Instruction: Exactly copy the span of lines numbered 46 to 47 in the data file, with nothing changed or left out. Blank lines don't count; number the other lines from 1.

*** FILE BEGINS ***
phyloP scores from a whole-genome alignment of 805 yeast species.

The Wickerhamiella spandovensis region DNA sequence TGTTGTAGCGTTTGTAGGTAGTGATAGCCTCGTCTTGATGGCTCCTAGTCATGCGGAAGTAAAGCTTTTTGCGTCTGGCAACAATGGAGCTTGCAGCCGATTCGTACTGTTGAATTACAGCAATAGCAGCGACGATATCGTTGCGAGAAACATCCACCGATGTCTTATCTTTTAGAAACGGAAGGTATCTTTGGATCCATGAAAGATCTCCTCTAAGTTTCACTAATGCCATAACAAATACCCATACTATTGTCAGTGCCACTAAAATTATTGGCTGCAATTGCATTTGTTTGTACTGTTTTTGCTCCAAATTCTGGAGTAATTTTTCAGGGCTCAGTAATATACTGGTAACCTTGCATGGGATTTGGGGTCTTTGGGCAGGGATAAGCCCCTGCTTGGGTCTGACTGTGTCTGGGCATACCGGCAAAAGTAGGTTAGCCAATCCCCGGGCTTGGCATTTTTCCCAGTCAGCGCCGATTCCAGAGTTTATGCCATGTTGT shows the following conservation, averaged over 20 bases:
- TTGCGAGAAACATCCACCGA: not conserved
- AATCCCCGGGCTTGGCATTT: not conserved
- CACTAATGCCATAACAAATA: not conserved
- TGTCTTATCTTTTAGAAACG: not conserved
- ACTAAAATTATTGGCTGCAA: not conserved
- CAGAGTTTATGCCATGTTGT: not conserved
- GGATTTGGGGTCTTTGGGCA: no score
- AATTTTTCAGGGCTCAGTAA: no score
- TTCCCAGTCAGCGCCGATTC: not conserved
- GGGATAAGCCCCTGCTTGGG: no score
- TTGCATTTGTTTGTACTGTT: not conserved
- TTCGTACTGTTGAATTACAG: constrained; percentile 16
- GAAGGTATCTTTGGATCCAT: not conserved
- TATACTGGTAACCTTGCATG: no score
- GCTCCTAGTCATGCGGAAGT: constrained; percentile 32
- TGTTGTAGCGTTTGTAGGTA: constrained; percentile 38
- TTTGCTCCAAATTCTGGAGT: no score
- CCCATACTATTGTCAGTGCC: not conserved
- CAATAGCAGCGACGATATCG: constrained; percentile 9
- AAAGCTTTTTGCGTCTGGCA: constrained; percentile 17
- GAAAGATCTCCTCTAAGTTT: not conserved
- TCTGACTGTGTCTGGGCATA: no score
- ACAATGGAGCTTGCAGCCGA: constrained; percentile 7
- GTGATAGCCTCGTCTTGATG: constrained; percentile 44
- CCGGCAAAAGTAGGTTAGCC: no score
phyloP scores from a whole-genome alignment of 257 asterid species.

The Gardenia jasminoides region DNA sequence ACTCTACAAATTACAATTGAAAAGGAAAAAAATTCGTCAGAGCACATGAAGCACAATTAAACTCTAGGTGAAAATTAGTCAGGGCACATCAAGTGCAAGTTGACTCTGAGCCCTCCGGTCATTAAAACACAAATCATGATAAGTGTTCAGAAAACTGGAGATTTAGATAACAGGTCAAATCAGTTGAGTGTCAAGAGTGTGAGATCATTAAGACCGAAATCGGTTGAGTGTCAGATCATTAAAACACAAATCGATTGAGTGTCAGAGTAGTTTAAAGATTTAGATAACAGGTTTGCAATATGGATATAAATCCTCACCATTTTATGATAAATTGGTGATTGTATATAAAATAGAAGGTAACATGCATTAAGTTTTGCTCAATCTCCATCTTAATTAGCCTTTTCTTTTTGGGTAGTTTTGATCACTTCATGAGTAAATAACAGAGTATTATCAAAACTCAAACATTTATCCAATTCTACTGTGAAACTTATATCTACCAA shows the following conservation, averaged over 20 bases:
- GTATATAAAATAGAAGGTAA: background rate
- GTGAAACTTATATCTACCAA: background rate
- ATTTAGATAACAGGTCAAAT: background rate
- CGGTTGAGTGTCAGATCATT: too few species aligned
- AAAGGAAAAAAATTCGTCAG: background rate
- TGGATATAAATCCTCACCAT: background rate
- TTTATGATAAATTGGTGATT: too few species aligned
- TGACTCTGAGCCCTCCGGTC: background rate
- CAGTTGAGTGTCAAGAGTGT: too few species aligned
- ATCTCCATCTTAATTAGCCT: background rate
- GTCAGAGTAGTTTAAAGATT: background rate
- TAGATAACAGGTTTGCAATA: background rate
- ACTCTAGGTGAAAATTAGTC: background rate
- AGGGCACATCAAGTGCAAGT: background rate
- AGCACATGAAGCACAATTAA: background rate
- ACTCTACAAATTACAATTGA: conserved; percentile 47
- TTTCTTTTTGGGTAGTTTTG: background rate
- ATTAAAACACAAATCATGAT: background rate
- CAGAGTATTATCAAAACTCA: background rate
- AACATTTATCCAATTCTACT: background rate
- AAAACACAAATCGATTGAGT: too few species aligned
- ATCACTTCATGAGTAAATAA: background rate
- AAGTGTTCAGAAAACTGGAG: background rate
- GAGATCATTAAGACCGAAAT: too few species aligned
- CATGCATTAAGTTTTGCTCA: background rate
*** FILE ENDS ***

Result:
- TTTCTTTTTGGGTAGTTTTG: background rate
- ATTAAAACACAAATCATGAT: background rate